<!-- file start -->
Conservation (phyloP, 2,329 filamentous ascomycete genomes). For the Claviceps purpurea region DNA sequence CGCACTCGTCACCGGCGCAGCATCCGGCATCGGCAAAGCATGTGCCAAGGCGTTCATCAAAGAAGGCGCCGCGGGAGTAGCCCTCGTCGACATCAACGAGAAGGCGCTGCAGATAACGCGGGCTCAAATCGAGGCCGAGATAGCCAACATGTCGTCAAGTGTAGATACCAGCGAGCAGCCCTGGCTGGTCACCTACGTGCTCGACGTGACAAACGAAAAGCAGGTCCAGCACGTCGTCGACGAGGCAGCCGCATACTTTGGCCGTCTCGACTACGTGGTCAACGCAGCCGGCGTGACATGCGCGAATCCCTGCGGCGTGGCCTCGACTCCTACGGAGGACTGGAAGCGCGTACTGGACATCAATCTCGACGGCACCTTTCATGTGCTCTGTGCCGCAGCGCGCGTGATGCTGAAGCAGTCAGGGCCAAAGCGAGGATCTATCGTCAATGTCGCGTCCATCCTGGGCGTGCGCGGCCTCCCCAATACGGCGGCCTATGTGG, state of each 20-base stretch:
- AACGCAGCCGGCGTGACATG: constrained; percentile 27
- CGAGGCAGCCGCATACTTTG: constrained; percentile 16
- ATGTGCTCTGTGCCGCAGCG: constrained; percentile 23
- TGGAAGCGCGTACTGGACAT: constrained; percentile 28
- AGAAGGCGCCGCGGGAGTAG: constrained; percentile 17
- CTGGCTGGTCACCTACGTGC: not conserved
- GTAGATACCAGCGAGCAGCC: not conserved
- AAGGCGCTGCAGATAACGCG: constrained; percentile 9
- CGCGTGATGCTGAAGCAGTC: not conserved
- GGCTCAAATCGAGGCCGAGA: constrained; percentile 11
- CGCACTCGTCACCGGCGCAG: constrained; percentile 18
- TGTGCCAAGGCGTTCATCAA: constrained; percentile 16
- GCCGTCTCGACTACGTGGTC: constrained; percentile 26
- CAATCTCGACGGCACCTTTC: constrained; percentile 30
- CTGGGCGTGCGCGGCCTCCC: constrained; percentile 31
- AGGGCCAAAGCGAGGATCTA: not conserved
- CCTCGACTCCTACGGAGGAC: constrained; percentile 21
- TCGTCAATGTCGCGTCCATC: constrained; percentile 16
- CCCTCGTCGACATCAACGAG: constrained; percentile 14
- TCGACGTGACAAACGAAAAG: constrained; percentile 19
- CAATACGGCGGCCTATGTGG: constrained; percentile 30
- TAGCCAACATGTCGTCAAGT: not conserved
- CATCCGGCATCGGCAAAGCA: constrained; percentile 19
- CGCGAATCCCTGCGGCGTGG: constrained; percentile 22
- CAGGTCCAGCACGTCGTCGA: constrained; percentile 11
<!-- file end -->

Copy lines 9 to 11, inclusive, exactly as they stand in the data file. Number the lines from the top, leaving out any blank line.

- AAGGCGCTGCAGATAACGCG: constrained; percentile 9
- CGCGTGATGCTGAAGCAGTC: not conserved
- GGCTCAAATCGAGGCCGAGA: constrained; percentile 11